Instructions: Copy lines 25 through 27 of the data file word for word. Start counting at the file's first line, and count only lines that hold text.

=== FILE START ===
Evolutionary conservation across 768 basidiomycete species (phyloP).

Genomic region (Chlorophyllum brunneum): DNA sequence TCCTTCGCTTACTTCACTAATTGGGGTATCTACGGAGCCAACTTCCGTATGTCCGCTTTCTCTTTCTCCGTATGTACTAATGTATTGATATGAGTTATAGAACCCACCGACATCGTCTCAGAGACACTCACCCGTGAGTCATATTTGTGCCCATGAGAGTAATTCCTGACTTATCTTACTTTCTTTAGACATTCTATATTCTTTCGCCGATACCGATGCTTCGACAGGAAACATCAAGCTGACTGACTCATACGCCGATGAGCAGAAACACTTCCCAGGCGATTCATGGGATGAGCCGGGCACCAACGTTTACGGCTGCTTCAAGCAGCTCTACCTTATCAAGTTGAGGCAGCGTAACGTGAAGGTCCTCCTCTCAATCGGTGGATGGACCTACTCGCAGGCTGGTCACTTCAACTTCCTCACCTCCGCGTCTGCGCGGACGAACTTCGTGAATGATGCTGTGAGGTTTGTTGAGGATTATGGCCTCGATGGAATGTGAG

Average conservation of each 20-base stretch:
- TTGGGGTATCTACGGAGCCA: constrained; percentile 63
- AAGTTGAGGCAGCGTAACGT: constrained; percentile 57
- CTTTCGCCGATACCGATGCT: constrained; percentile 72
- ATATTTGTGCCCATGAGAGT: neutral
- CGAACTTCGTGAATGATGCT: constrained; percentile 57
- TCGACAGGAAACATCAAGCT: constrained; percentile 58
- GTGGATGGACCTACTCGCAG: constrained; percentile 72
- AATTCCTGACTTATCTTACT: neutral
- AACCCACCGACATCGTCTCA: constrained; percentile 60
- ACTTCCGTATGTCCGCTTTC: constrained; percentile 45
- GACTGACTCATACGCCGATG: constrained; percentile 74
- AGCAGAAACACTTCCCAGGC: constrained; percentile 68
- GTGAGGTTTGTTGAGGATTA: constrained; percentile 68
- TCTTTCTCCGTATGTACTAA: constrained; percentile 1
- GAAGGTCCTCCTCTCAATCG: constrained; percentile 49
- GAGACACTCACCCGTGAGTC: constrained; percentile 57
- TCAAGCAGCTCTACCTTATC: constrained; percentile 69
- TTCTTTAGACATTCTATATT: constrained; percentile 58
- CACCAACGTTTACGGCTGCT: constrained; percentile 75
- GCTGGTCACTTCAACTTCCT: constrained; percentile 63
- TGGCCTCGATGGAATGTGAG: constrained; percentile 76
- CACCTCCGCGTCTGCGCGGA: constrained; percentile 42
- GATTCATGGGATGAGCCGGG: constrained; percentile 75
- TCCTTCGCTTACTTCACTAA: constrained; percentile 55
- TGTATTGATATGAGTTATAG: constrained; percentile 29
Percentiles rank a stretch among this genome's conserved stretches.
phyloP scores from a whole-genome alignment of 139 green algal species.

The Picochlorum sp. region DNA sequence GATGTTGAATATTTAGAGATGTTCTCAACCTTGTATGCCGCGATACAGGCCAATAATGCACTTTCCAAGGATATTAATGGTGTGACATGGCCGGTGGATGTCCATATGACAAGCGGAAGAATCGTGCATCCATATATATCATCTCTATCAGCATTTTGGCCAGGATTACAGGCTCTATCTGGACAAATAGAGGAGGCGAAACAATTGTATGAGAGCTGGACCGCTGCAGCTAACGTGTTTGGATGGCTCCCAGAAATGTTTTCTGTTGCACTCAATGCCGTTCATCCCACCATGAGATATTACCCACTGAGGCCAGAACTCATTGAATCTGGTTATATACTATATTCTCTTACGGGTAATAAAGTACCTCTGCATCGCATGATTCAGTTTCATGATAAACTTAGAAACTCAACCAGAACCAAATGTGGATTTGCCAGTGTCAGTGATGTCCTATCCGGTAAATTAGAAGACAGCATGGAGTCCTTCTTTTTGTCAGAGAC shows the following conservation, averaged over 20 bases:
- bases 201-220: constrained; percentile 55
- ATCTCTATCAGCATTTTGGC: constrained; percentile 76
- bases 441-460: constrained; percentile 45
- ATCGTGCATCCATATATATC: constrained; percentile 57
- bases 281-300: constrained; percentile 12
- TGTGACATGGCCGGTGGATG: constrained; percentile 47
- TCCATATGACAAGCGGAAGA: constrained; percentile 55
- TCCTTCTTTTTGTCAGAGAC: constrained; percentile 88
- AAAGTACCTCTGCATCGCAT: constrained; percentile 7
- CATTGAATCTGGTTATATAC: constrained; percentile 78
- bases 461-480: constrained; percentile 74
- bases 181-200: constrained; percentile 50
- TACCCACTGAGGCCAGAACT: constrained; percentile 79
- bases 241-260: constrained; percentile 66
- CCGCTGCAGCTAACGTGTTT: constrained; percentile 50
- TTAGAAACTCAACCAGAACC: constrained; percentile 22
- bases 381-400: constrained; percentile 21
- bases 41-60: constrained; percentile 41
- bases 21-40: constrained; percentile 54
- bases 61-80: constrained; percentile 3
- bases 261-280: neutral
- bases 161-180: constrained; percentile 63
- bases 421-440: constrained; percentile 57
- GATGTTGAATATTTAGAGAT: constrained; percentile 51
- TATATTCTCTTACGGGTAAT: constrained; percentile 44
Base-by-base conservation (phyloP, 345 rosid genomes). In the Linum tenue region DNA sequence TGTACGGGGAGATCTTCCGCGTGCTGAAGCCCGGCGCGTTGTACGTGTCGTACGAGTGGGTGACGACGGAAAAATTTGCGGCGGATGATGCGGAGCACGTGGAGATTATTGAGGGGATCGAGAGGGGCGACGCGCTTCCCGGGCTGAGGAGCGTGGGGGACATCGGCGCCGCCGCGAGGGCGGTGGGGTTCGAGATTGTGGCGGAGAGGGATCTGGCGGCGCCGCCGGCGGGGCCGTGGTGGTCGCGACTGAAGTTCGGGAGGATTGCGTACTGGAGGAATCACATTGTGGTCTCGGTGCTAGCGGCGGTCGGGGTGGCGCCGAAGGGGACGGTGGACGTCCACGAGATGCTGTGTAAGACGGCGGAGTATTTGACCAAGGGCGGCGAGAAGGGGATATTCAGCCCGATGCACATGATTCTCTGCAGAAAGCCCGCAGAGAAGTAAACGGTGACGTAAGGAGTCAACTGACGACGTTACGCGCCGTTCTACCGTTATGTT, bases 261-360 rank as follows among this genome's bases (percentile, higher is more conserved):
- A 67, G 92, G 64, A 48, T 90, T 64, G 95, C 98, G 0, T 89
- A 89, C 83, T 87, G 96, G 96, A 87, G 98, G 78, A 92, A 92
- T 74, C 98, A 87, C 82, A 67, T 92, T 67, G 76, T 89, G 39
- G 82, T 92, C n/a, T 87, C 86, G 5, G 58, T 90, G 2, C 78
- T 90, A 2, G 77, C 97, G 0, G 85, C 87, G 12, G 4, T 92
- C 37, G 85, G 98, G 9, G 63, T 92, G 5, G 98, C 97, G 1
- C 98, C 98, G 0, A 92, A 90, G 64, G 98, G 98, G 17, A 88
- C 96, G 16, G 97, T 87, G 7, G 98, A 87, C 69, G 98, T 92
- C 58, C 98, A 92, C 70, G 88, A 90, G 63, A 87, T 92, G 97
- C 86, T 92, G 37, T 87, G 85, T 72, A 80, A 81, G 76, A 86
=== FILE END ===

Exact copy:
- CACCTCCGCGTCTGCGCGGA: constrained; percentile 42
- GATTCATGGGATGAGCCGGG: constrained; percentile 75
- TCCTTCGCTTACTTCACTAA: constrained; percentile 55